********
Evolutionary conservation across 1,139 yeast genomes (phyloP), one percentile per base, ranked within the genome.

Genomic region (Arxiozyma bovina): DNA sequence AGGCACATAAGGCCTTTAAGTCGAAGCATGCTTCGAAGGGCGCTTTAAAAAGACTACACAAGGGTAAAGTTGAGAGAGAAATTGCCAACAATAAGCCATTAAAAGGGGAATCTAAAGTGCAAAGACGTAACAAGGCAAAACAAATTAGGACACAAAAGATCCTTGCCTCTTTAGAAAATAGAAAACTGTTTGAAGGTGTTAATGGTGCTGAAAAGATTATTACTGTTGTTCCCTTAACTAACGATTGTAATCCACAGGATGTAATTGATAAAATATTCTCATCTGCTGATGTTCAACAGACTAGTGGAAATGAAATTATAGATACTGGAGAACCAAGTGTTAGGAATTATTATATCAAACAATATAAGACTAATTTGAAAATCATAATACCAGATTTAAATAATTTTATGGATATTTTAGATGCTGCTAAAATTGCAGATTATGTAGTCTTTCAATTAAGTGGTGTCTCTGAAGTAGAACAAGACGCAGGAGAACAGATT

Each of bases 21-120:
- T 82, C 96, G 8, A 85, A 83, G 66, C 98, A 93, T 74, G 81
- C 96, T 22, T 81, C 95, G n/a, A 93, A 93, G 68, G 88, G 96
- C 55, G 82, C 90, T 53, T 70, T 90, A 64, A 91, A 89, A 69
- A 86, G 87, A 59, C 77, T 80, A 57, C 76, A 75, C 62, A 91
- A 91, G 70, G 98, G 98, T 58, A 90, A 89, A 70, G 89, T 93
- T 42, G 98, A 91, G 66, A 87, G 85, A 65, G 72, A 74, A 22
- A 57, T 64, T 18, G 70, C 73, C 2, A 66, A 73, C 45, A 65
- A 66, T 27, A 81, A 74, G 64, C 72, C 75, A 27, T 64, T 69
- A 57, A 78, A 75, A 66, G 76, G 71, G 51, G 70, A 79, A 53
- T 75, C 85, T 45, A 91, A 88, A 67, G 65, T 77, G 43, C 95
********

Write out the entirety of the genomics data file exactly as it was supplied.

Evolutionary conservation across 1,139 yeast genomes (phyloP), one percentile per base, ranked within the genome.

Genomic region (Arxiozyma bovina): DNA sequence AGGCACATAAGGCCTTTAAGTCGAAGCATGCTTCGAAGGGCGCTTTAAAAAGACTACACAAGGGTAAAGTTGAGAGAGAAATTGCCAACAATAAGCCATTAAAAGGGGAATCTAAAGTGCAAAGACGTAACAAGGCAAAACAAATTAGGACACAAAAGATCCTTGCCTCTTTAGAAAATAGAAAACTGTTTGAAGGTGTTAATGGTGCTGAAAAGATTATTACTGTTGTTCCCTTAACTAACGATTGTAATCCACAGGATGTAATTGATAAAATATTCTCATCTGCTGATGTTCAACAGACTAGTGGAAATGAAATTATAGATACTGGAGAACCAAGTGTTAGGAATTATTATATCAAACAATATAAGACTAATTTGAAAATCATAATACCAGATTTAAATAATTTTATGGATATTTTAGATGCTGCTAAAATTGCAGATTATGTAGTCTTTCAATTAAGTGGTGTCTCTGAAGTAGAACAAGACGCAGGAGAACAGATT

Each of bases 21-120:
- T 82, C 96, G 8, A 85, A 83, G 66, C 98, A 93, T 74, G 81
- C 96, T 22, T 81, C 95, G n/a, A 93, A 93, G 68, G 88, G 96
- C 55, G 82, C 90, T 53, T 70, T 90, A 64, A 91, A 89, A 69
- A 86, G 87, A 59, C 77, T 80, A 57, C 76, A 75, C 62, A 91
- A 91, G 70, G 98, G 98, T 58, A 90, A 89, A 70, G 89, T 93
- T 42, G 98, A 91, G 66, A 87, G 85, A 65, G 72, A 74, A 22
- A 57, T 64, T 18, G 70, C 73, C 2, A 66, A 73, C 45, A 65
- A 66, T 27, A 81, A 74, G 64, C 72, C 75, A 27, T 64, T 69
- A 57, A 78, A 75, A 66, G 76, G 71, G 51, G 70, A 79, A 53
- T 75, C 85, T 45, A 91, A 88, A 67, G 65, T 77, G 43, C 95